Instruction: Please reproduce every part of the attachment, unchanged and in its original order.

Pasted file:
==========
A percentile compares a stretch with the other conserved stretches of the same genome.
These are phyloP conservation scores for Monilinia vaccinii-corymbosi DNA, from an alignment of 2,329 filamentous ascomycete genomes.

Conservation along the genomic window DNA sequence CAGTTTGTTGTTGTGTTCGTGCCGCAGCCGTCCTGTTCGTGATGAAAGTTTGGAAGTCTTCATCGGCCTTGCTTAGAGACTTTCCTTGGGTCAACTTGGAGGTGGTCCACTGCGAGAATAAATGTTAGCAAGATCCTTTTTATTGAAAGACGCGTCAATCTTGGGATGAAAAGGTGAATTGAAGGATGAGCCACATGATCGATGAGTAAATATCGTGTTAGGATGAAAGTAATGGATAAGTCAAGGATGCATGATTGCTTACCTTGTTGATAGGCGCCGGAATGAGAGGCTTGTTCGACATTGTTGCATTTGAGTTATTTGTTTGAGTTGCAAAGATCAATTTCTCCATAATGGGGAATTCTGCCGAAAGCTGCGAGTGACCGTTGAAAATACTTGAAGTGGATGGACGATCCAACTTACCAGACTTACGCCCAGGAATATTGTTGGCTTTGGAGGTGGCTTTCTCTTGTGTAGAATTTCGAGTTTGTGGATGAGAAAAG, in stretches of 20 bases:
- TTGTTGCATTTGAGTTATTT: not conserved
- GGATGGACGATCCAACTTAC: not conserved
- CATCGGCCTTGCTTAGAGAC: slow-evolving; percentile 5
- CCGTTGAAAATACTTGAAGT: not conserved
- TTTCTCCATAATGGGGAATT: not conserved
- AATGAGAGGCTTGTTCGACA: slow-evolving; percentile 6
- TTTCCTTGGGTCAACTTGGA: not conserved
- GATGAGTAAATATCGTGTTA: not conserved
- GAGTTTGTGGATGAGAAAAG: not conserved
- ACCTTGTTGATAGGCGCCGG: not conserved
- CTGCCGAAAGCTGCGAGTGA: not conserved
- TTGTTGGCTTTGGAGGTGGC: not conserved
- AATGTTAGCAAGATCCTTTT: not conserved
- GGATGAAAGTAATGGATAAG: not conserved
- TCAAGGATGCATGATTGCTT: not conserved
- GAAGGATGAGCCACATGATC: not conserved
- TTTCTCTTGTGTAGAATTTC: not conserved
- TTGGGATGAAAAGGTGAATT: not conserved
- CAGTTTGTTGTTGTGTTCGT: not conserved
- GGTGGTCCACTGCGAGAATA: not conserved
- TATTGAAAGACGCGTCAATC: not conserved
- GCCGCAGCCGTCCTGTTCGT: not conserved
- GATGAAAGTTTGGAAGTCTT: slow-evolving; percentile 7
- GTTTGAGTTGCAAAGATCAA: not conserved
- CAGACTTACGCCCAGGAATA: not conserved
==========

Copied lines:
A percentile compares a stretch with the other conserved stretches of the same genome.
These are phyloP conservation scores for Monilinia vaccinii-corymbosi DNA, from an alignment of 2,329 filamentous ascomycete genomes.

Conservation along the genomic window DNA sequence CAGTTTGTTGTTGTGTTCGTGCCGCAGCCGTCCTGTTCGTGATGAAAGTTTGGAAGTCTTCATCGGCCTTGCTTAGAGACTTTCCTTGGGTCAACTTGGAGGTGGTCCACTGCGAGAATAAATGTTAGCAAGATCCTTTTTATTGAAAGACGCGTCAATCTTGGGATGAAAAGGTGAATTGAAGGATGAGCCACATGATCGATGAGTAAATATCGTGTTAGGATGAAAGTAATGGATAAGTCAAGGATGCATGATTGCTTACCTTGTTGATAGGCGCCGGAATGAGAGGCTTGTTCGACATTGTTGCATTTGAGTTATTTGTTTGAGTTGCAAAGATCAATTTCTCCATAATGGGGAATTCTGCCGAAAGCTGCGAGTGACCGTTGAAAATACTTGAAGTGGATGGACGATCCAACTTACCAGACTTACGCCCAGGAATATTGTTGGCTTTGGAGGTGGCTTTCTCTTGTGTAGAATTTCGAGTTTGTGGATGAGAAAAG, in stretches of 20 bases:
- TTGTTGCATTTGAGTTATTT: not conserved
- GGATGGACGATCCAACTTAC: not conserved
- CATCGGCCTTGCTTAGAGAC: slow-evolving; percentile 5
- CCGTTGAAAATACTTGAAGT: not conserved
- TTTCTCCATAATGGGGAATT: not conserved
- AATGAGAGGCTTGTTCGACA: slow-evolving; percentile 6
- TTTCCTTGGGTCAACTTGGA: not conserved
- GATGAGTAAATATCGTGTTA: not conserved
- GAGTTTGTGGATGAGAAAAG: not conserved
- ACCTTGTTGATAGGCGCCGG: not conserved
- CTGCCGAAAGCTGCGAGTGA: not conserved
- TTGTTGGCTTTGGAGGTGGC: not conserved
- AATGTTAGCAAGATCCTTTT: not conserved
- GGATGAAAGTAATGGATAAG: not conserved
- TCAAGGATGCATGATTGCTT: not conserved
- GAAGGATGAGCCACATGATC: not conserved
- TTTCTCTTGTGTAGAATTTC: not conserved
- TTGGGATGAAAAGGTGAATT: not conserved
- CAGTTTGTTGTTGTGTTCGT: not conserved
- GGTGGTCCACTGCGAGAATA: not conserved
- TATTGAAAGACGCGTCAATC: not conserved
- GCCGCAGCCGTCCTGTTCGT: not conserved
- GATGAAAGTTTGGAAGTCTT: slow-evolving; percentile 7
- GTTTGAGTTGCAAAGATCAA: not conserved
- CAGACTTACGCCCAGGAATA: not conserved